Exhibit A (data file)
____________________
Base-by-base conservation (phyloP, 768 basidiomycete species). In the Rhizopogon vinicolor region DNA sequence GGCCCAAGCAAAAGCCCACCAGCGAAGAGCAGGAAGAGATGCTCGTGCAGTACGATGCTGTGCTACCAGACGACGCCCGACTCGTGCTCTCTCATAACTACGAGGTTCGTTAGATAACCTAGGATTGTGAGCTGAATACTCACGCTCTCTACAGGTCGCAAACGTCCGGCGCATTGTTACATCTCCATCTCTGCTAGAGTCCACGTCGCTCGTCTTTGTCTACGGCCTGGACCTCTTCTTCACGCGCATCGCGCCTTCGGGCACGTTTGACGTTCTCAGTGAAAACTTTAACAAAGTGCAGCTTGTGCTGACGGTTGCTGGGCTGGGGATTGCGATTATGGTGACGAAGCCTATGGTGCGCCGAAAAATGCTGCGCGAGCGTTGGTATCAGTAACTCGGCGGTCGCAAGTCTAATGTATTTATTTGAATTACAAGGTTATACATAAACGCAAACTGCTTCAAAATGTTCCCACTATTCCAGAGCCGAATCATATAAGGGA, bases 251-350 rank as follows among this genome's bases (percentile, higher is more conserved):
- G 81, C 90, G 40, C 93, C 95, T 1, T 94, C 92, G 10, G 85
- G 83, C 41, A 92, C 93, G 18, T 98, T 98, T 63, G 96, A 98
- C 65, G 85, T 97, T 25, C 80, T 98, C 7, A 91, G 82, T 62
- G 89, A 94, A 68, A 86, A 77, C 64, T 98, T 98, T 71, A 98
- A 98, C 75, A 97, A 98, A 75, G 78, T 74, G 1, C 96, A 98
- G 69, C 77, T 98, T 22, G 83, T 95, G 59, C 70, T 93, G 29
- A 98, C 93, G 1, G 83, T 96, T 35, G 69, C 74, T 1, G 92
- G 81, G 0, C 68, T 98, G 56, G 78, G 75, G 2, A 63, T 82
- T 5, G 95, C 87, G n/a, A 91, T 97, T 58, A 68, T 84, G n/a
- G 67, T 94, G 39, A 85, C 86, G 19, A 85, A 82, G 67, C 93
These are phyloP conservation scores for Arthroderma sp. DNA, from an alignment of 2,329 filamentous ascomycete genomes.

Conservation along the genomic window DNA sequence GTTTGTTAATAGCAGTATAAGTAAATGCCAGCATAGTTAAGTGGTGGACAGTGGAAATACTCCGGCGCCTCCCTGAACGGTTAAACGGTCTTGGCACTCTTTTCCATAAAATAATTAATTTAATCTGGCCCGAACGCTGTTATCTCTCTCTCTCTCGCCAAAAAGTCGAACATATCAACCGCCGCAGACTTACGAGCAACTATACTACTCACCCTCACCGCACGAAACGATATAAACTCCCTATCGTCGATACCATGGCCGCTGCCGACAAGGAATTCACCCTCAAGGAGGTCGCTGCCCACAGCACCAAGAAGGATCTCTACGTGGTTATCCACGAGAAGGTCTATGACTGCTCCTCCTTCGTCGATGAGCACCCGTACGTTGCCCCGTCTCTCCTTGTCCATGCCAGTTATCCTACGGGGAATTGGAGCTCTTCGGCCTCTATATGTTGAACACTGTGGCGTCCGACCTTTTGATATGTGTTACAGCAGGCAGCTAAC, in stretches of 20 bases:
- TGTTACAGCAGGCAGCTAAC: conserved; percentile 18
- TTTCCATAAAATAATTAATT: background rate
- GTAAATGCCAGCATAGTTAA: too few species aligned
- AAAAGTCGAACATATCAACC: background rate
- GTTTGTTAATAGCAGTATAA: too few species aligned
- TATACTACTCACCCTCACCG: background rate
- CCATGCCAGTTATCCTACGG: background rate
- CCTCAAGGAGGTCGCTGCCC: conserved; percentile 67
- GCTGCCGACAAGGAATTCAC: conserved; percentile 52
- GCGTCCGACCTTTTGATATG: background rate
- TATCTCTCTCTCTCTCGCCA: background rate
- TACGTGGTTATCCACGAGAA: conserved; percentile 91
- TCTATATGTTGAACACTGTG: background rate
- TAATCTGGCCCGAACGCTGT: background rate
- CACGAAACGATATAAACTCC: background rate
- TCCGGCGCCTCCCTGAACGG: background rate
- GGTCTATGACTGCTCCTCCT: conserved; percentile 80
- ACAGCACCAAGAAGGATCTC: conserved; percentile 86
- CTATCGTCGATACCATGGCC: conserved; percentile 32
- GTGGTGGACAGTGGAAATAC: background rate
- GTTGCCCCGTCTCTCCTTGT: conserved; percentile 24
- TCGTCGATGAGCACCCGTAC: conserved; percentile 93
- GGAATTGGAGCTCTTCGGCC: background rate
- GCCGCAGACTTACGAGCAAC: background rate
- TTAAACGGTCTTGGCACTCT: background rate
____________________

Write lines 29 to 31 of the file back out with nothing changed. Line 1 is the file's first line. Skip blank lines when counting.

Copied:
- TCCGGCGCCTCCCTGAACGG: background rate
- GGTCTATGACTGCTCCTCCT: conserved; percentile 80
- ACAGCACCAAGAAGGATCTC: conserved; percentile 86